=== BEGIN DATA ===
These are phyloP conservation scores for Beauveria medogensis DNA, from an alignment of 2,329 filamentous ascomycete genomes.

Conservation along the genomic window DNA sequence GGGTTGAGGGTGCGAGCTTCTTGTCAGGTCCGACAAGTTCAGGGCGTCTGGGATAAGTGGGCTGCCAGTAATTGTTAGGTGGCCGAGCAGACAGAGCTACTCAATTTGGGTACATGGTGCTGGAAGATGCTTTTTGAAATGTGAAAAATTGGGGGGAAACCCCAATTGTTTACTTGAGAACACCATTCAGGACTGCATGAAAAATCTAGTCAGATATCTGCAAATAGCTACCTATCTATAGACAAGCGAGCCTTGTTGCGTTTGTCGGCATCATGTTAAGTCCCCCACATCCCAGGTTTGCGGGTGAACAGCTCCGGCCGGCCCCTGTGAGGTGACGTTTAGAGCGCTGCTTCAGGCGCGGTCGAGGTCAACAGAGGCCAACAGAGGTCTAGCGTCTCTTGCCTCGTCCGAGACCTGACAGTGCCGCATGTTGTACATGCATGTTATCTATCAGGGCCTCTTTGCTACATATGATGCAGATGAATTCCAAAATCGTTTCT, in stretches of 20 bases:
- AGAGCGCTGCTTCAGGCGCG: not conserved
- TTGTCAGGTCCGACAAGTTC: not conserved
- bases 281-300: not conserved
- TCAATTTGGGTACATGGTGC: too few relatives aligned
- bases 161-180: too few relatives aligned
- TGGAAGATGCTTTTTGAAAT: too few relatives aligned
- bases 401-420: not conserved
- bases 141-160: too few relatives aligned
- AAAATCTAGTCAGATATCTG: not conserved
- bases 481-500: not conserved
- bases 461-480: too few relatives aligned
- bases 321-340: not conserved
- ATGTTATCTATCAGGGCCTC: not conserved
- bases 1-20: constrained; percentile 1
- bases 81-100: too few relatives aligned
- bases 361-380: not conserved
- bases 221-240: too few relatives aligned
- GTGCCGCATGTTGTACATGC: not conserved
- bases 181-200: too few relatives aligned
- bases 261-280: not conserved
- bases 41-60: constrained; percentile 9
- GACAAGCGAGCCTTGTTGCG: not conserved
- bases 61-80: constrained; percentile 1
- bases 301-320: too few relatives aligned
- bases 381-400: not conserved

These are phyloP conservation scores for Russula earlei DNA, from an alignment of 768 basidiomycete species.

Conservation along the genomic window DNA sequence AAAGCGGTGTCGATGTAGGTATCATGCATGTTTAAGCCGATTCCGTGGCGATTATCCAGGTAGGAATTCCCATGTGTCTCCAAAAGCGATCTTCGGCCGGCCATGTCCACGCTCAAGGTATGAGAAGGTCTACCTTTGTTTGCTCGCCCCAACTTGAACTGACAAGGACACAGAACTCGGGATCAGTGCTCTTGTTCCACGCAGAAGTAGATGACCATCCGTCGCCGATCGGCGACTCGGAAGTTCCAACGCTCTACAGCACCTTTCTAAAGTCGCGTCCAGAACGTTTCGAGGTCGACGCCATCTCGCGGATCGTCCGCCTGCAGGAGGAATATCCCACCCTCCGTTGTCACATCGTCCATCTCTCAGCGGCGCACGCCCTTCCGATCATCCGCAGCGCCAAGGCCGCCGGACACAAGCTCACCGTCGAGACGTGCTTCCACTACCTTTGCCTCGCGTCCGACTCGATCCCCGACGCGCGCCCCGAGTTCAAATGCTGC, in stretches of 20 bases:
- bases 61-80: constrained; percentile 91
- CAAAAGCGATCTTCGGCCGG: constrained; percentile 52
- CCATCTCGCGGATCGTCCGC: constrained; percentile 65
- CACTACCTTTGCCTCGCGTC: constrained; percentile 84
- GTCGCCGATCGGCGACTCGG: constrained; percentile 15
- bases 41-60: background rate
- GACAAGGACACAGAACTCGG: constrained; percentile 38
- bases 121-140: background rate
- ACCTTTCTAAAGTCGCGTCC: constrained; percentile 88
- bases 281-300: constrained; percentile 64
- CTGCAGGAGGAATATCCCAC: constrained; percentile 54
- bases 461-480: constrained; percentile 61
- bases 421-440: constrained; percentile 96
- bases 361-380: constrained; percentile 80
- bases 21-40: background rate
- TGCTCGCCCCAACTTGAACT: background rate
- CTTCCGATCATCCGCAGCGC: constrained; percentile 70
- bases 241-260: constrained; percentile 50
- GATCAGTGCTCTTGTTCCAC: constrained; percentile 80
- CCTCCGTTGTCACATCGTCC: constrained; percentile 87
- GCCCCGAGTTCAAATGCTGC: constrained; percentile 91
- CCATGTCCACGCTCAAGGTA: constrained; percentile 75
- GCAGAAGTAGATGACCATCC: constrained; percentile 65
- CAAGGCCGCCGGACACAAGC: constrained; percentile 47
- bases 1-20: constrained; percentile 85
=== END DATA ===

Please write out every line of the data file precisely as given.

These are phyloP conservation scores for Beauveria medogensis DNA, from an alignment of 2,329 filamentous ascomycete genomes.

Conservation along the genomic window DNA sequence GGGTTGAGGGTGCGAGCTTCTTGTCAGGTCCGACAAGTTCAGGGCGTCTGGGATAAGTGGGCTGCCAGTAATTGTTAGGTGGCCGAGCAGACAGAGCTACTCAATTTGGGTACATGGTGCTGGAAGATGCTTTTTGAAATGTGAAAAATTGGGGGGAAACCCCAATTGTTTACTTGAGAACACCATTCAGGACTGCATGAAAAATCTAGTCAGATATCTGCAAATAGCTACCTATCTATAGACAAGCGAGCCTTGTTGCGTTTGTCGGCATCATGTTAAGTCCCCCACATCCCAGGTTTGCGGGTGAACAGCTCCGGCCGGCCCCTGTGAGGTGACGTTTAGAGCGCTGCTTCAGGCGCGGTCGAGGTCAACAGAGGCCAACAGAGGTCTAGCGTCTCTTGCCTCGTCCGAGACCTGACAGTGCCGCATGTTGTACATGCATGTTATCTATCAGGGCCTCTTTGCTACATATGATGCAGATGAATTCCAAAATCGTTTCT, in stretches of 20 bases:
- AGAGCGCTGCTTCAGGCGCG: not conserved
- TTGTCAGGTCCGACAAGTTC: not conserved
- bases 281-300: not conserved
- TCAATTTGGGTACATGGTGC: too few relatives aligned
- bases 161-180: too few relatives aligned
- TGGAAGATGCTTTTTGAAAT: too few relatives aligned
- bases 401-420: not conserved
- bases 141-160: too few relatives aligned
- AAAATCTAGTCAGATATCTG: not conserved
- bases 481-500: not conserved
- bases 461-480: too few relatives aligned
- bases 321-340: not conserved
- ATGTTATCTATCAGGGCCTC: not conserved
- bases 1-20: constrained; percentile 1
- bases 81-100: too few relatives aligned
- bases 361-380: not conserved
- bases 221-240: too few relatives aligned
- GTGCCGCATGTTGTACATGC: not conserved
- bases 181-200: too few relatives aligned
- bases 261-280: not conserved
- bases 41-60: constrained; percentile 9
- GACAAGCGAGCCTTGTTGCG: not conserved
- bases 61-80: constrained; percentile 1
- bases 301-320: too few relatives aligned
- bases 381-400: not conserved

These are phyloP conservation scores for Russula earlei DNA, from an alignment of 768 basidiomycete species.

Conservation along the genomic window DNA sequence AAAGCGGTGTCGATGTAGGTATCATGCATGTTTAAGCCGATTCCGTGGCGATTATCCAGGTAGGAATTCCCATGTGTCTCCAAAAGCGATCTTCGGCCGGCCATGTCCACGCTCAAGGTATGAGAAGGTCTACCTTTGTTTGCTCGCCCCAACTTGAACTGACAAGGACACAGAACTCGGGATCAGTGCTCTTGTTCCACGCAGAAGTAGATGACCATCCGTCGCCGATCGGCGACTCGGAAGTTCCAACGCTCTACAGCACCTTTCTAAAGTCGCGTCCAGAACGTTTCGAGGTCGACGCCATCTCGCGGATCGTCCGCCTGCAGGAGGAATATCCCACCCTCCGTTGTCACATCGTCCATCTCTCAGCGGCGCACGCCCTTCCGATCATCCGCAGCGCCAAGGCCGCCGGACACAAGCTCACCGTCGAGACGTGCTTCCACTACCTTTGCCTCGCGTCCGACTCGATCCCCGACGCGCGCCCCGAGTTCAAATGCTGC, in stretches of 20 bases:
- bases 61-80: constrained; percentile 91
- CAAAAGCGATCTTCGGCCGG: constrained; percentile 52
- CCATCTCGCGGATCGTCCGC: constrained; percentile 65
- CACTACCTTTGCCTCGCGTC: constrained; percentile 84
- GTCGCCGATCGGCGACTCGG: constrained; percentile 15
- bases 41-60: background rate
- GACAAGGACACAGAACTCGG: constrained; percentile 38
- bases 121-140: background rate
- ACCTTTCTAAAGTCGCGTCC: constrained; percentile 88
- bases 281-300: constrained; percentile 64
- CTGCAGGAGGAATATCCCAC: constrained; percentile 54
- bases 461-480: constrained; percentile 61
- bases 421-440: constrained; percentile 96
- bases 361-380: constrained; percentile 80
- bases 21-40: background rate
- TGCTCGCCCCAACTTGAACT: background rate
- CTTCCGATCATCCGCAGCGC: constrained; percentile 70
- bases 241-260: constrained; percentile 50
- GATCAGTGCTCTTGTTCCAC: constrained; percentile 80
- CCTCCGTTGTCACATCGTCC: constrained; percentile 87
- GCCCCGAGTTCAAATGCTGC: constrained; percentile 91
- CCATGTCCACGCTCAAGGTA: constrained; percentile 75
- GCAGAAGTAGATGACCATCC: constrained; percentile 65
- CAAGGCCGCCGGACACAAGC: constrained; percentile 47
- bases 1-20: constrained; percentile 85